Last Updated on November 6, 2022
Is harvesting honey bad for bees? This will depend on your skill as a beekeeper. We work with the bees to help them make more honey, and then we take some of this as payment for our help. Read on, to find out how this works.
The Basic Principle Of Beekeeping
When we work with bees, we are forming a symbiosis. Symbiosis refers to a situation where two species interact in some way. Generally, we strive for a mutualistic symbiosis with bees – in other words, we work with them so that the net result is positive for us and for the bees.
We know the seasons, know when certain flowers will flower, know how to treat bee diseases, and how to transport and move bees around. We know how to build nice hives for them, and we know how to help them produce more brood at certain times of year to capitalize on impending honey flows.
In other words, we are like landlords who rent out a piece of prime real estate to a business. We make sure that the business location is excellent, the building is well maintained and conditions are perfect for our tenant to make the maximum amount of money. We then take a bit of rent to cover this and make a profit. So both ourselves, and the tenant makes a profit more than if they worked on their own. We are in the business of making property for bees to rent – and the bees are in the business of making honey and providing pollination. We work together.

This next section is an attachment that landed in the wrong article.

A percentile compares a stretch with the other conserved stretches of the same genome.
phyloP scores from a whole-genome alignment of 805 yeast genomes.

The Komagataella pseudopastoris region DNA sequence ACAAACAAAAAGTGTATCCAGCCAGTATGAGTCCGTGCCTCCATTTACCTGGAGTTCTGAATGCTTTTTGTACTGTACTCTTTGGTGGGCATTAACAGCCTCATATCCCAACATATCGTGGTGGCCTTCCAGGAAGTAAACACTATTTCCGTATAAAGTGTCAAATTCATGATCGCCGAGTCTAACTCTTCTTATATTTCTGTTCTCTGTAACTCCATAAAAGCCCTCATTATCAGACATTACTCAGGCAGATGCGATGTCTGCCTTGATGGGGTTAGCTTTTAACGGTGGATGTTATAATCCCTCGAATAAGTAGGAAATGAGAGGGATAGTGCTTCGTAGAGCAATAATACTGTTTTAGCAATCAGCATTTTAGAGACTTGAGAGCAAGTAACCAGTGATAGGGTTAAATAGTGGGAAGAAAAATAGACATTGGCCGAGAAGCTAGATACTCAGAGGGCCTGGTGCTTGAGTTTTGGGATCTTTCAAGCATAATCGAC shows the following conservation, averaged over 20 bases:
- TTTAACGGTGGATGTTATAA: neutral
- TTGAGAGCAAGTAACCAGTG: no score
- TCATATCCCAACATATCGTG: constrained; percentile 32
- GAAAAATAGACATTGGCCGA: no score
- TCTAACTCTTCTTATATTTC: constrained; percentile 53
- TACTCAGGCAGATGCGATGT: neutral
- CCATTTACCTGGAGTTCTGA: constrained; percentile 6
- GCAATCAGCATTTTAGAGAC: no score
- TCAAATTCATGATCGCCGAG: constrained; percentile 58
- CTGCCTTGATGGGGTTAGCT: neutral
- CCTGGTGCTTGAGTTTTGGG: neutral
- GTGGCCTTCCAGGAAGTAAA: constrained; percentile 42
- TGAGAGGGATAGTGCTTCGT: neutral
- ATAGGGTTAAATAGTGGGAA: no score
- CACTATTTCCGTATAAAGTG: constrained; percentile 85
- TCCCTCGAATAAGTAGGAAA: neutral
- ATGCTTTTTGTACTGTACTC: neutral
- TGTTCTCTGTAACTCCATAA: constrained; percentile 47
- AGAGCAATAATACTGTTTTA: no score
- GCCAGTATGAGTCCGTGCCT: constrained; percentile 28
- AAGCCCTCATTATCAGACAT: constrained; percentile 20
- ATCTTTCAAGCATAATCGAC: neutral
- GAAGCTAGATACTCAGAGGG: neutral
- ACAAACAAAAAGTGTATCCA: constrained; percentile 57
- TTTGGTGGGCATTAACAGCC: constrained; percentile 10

Is Harvesting Honey Bad For Bees?
If we look at the above analogy, if a landlord charges too much rent, the business will go under as it cannot make a profit. The same applies to bees – if you work with them, and help them produce more honey than they need, you can take some of this honey as payment for your services and the bees will not be hurt.
If you take too much honey or do not help the bees to produce more, then this will hurt them. Is harvesting honey bad for bees? If you take too much it is!!
Do Bees Get Mad When You Take Their Honey?
Taking honey from bees… mmm. If you are a skilled beekeeper you know how to stop bees from getting angry. Generally, if you use smoke and work gently, the bees will hardly even notice you removing a super of honey! However, if you do not use smoke correctly, bang the hive, and are generally rough, the bees will get angry. This is just normal defensive behavior.
What Happens To Honey If Not Harvested?
If you do not harvest honey on time the bees will end up with a number of problems. If there is a strong honey flow, they will plug the brood nest with honey, meaning that the queen has nowhere to lay eggs, and the hive population will then decline and the result will be fewer bees, and less able to make honey.
In some cases, the honey will crystalize, and this makes a big mess for you and the bees! Crystalized honey is not of much use to the beekeeper, as it is difficult to remove from the combs, and for the bees, it is a difficult type of honey store to use.
Generally, we need to pay attention to the hive and ensure that we remove and harvest honey diligently to avoid the above problems.